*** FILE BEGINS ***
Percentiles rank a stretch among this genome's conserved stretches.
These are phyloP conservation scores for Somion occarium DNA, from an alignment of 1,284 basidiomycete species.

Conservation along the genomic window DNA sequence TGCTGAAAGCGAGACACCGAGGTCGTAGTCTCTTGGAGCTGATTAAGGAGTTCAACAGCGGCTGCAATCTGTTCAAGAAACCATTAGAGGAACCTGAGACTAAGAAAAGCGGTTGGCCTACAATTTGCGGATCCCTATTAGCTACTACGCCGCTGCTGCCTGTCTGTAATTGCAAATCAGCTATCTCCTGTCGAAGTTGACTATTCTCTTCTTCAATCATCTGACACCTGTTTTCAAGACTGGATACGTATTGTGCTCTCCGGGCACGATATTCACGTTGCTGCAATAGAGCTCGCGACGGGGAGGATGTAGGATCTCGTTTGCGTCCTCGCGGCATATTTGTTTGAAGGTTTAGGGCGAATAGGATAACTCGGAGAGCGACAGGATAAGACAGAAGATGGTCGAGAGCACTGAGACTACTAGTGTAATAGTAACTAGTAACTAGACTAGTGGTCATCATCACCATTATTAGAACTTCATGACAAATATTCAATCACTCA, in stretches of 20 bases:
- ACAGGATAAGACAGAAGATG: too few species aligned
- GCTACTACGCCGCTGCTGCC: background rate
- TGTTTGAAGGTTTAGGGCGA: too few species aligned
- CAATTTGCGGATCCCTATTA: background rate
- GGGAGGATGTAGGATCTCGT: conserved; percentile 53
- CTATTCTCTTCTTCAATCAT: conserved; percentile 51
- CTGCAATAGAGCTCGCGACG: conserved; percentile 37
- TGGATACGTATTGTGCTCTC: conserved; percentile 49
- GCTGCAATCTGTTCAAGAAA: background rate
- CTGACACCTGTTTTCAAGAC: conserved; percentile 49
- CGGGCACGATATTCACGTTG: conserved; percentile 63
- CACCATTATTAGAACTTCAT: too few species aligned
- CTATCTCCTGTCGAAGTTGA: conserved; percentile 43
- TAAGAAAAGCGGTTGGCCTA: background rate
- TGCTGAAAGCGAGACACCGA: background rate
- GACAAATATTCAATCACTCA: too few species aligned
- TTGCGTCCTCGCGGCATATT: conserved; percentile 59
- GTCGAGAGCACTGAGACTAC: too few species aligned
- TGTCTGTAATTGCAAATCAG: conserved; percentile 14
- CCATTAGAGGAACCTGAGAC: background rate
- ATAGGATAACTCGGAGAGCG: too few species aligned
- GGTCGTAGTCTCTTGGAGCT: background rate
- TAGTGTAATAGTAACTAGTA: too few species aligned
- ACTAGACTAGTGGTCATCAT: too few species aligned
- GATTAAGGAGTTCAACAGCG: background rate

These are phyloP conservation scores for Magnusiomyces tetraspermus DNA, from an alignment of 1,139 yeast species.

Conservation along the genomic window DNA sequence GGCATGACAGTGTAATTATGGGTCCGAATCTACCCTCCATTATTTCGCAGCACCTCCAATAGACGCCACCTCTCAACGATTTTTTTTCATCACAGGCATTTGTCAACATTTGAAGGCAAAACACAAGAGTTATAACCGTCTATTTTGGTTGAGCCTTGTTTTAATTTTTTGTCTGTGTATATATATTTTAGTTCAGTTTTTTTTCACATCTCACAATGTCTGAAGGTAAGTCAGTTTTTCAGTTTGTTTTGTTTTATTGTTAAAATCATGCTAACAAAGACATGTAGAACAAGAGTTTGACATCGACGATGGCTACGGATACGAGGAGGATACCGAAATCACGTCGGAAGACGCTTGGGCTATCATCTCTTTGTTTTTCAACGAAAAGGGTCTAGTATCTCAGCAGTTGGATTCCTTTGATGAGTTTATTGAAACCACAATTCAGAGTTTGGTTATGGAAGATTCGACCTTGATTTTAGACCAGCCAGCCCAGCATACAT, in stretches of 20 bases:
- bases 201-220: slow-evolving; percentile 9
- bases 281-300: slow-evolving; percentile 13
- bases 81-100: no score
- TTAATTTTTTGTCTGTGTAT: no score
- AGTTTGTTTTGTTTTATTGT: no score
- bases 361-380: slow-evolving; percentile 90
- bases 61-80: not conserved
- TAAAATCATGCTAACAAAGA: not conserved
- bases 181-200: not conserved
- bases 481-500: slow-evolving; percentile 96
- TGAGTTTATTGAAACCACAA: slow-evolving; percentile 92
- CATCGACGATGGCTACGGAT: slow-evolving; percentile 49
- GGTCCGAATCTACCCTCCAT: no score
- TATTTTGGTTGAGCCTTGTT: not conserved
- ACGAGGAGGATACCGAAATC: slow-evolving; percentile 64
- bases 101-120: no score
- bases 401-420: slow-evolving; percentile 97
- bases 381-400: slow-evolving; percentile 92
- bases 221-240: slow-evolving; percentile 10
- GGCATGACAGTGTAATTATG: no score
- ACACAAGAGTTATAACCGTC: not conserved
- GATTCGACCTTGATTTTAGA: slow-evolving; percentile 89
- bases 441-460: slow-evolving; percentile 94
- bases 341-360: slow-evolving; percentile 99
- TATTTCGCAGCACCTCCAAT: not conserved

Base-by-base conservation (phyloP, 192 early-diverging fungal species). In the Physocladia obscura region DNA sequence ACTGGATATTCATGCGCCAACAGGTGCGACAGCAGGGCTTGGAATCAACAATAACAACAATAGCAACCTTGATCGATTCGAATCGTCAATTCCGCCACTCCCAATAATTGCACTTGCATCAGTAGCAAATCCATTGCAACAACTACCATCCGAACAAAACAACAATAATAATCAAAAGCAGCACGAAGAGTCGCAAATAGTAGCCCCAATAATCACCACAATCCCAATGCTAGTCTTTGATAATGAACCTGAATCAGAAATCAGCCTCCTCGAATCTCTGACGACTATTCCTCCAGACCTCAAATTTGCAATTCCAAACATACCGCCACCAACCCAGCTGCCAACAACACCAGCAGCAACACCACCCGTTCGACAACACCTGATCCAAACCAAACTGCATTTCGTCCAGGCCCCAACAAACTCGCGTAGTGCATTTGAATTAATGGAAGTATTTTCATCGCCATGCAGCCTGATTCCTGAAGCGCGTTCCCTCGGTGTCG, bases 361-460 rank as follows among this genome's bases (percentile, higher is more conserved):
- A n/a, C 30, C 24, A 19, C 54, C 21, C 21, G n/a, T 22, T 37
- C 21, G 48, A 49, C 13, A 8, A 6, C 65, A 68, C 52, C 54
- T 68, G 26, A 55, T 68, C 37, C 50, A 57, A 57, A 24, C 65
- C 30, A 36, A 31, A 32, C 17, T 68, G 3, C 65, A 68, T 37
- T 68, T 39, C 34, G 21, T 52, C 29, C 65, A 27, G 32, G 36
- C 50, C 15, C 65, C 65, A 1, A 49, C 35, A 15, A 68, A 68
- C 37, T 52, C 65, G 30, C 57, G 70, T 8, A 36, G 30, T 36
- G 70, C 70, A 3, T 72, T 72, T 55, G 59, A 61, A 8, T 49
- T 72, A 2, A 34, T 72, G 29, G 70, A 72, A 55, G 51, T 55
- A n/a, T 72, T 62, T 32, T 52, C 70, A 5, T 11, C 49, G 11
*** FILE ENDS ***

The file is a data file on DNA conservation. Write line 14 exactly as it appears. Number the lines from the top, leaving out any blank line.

- CGGGCACGATATTCACGTTG: conserved; percentile 63